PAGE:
The Overbearing Bush: Factory-Outlet Candidate

Ross K. Baker is a professor of political science at Rutgers University

Sunday night's presidential debate was the prime-time unveiling of the greatest political make-over in memory. But the prodigious act of cosmetology designed by George Bush's handlers to transform him from Ronald Reagan's dutiful mastiff into a more heroic figure was a victim of its own excess. Rather than producing a candidate of measured fortitude, the James Baker-Lee Atwater-Rich Bond troika of Bush advisers gave us a truculent and often-muddled back-biter who recklessly belittled the people of Boston and seemed to lay blame for Panama's Manuel Noriega on Dwight D. Eisenhower.

What also came through resoundingly in the debate and what no amount of elocution coaching or mascara could cover is the utter banality of Bush's intellect. His mind is organized like a factory-outlet store--everything scattered around and nothing worth more than $49.95.

But it was his accusatory shrillness more than the emptiness of his programs that marked the new Bush. It makes a person nostalgic for the amiable wimp and ponder whether stature could have been acquired without resort to pugnacity and bluster.

Bush responded to Gov. Michael S. Dukakis' indictment of the Reagan Administration's values by unveiling what he said was a revelation from a recent briefing by the CIA. "Seven Administrations," Bush said, "were dealing with Noriega. It was the Reagan-Bush Administration that brought this man to justice."

Bush's confused rejoinder contained both a historical inaccuracy and a misinterpretation of current events: Seven Administrations ago, Eisenhower was in the White House and Noriega was in short pants, and if the Panamanian dictator had been brought to justice why is he still running the country?

A sinister undercurrent of mean-spiritedness coursed through Bush's performance. His snide reference to the term "phony" as "one of these marvelous Boston adjectives," or his charge that the Reagan foreign policy was universally praised except that "several Bostonians don't like it," hearkens back to Sen. Barry Goldwater's dismissal of the East Coast in 1964. Bush also persisted in using the old McCarthyite technique of guilt by association by suggesting that, as a member of the American Civil Liberties Union, Dukakis endorsed every one of the ACLU's positions. Bush has added the ACLU as another exhibit in the right-wing's demonology alongside the Trilateral Commission, whose imagined conspiracies they tried to hang on Walter F. Mondale in 1984.

What is so utterly depressing about Bush's new overbearing style is that by all accounts he is personally one of the more decent people in politics today. He has a reputation for considerateness and generosity that is echoed across the partisan and ideological spectrum. How sad it is that the exigencies of modern campaigning have forced him to be a bully and a scold.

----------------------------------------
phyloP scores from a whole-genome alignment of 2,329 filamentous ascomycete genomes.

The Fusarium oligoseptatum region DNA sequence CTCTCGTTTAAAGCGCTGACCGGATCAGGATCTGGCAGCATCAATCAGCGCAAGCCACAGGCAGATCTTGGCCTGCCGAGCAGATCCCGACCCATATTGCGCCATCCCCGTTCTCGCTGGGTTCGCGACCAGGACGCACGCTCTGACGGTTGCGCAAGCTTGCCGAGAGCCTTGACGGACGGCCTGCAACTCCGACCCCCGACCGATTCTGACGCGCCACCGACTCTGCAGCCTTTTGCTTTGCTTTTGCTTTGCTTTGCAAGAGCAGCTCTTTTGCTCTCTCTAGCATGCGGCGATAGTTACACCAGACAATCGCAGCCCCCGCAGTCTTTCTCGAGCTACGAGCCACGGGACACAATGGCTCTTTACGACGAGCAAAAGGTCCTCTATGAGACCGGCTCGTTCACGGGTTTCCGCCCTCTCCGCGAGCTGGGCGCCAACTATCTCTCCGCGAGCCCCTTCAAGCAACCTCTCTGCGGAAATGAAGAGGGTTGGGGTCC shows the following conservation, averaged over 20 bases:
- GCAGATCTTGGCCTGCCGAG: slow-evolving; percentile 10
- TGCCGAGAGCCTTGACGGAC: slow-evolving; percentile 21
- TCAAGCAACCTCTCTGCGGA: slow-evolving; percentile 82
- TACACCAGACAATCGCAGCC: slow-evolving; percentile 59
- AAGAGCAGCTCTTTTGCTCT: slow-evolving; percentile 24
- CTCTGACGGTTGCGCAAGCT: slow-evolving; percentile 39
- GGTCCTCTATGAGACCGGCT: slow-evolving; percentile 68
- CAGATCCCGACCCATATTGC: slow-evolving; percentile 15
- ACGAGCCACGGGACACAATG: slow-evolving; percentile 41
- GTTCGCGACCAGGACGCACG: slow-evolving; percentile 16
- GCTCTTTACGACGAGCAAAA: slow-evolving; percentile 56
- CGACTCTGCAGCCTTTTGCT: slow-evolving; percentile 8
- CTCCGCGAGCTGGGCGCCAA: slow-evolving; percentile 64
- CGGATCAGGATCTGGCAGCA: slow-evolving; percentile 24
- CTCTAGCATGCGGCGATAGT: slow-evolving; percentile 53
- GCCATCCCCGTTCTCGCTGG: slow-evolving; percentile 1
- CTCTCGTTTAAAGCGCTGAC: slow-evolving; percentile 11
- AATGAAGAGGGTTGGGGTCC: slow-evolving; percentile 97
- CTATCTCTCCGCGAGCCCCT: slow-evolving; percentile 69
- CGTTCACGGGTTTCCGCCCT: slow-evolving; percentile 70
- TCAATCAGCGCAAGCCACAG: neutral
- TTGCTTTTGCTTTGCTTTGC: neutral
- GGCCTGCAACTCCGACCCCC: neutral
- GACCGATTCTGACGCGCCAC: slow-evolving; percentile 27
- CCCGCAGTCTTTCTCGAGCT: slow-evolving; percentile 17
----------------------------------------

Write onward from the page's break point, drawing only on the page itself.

Bush tried, with only partial success, to escape the clutches of his advisers who wanted to make him into a grotesque parody of John Wayne. He kept returning to his "thousand points of light," the homage to voluntarism that originated in his acceptance speech in New Orleans. This forlorn little metaphor, buried in a mass of petulant one-liners, is, sadly, probably a more authentic expression of the real Bush than all of the aspersions cast on his rival's patriotism.

And as it usually is with people whose statements do not match their convictions, Bush often seemed uneasy with the positions that he was forced to take. His response to the question on abortion revealed just how uncomfortable he was as a hard-line right-to-lifer. His admission that "I haven't sorted out the penalties" to be applied to women if abortion were recriminalized was followed by a thicket of ambiguities, evasions and contradictory assertions that revealed that his position is not "continuing to evolve," as he claimed, so much as it is murky and equivocal.

Although it has tended to be dismissed as a difference in style between the two men, Dukakis' greater self-confidence probably arises from the fact that he actually believes a good deal of what he says. When Dukakis does pull his punches or retreat from positions that are deemed unacceptably liberal, his reversals are more adroit than Bush's and show evidence of having been more thoroughly thought through.

What we saw in Bush's performance was a man using bravado to conceal a lack of conviction on issues that political expediency demands he espouse. His response on abortion was pure improvisational theater, and his defense of the Reagan record on foreign policy was a plea for the electorate to accept that, despite calamity and scandal, the end justifies the means.

But for all of the vice president's swerving and trimming, he can still be depicted by his strategists as more of an ordinary Joe than the cerebral governor, whose mastery of the issues can make him appear bookish and remote.

Intellectual rigor, if not an absolutely disqualifying trait for a successful presidential candidate, does not rate highly these days as a desirable characteristic. And if you can cover up your imprecision and intellectual disarray with a bombastic barrage, it can always be interpreted by your "spin doctors" as proof that, unlike your visionary opponent, you are practical, down-to-Earth and resolute.

Copyright © 2019, Los Angeles Times
EDITION: California | U.S. & World
58°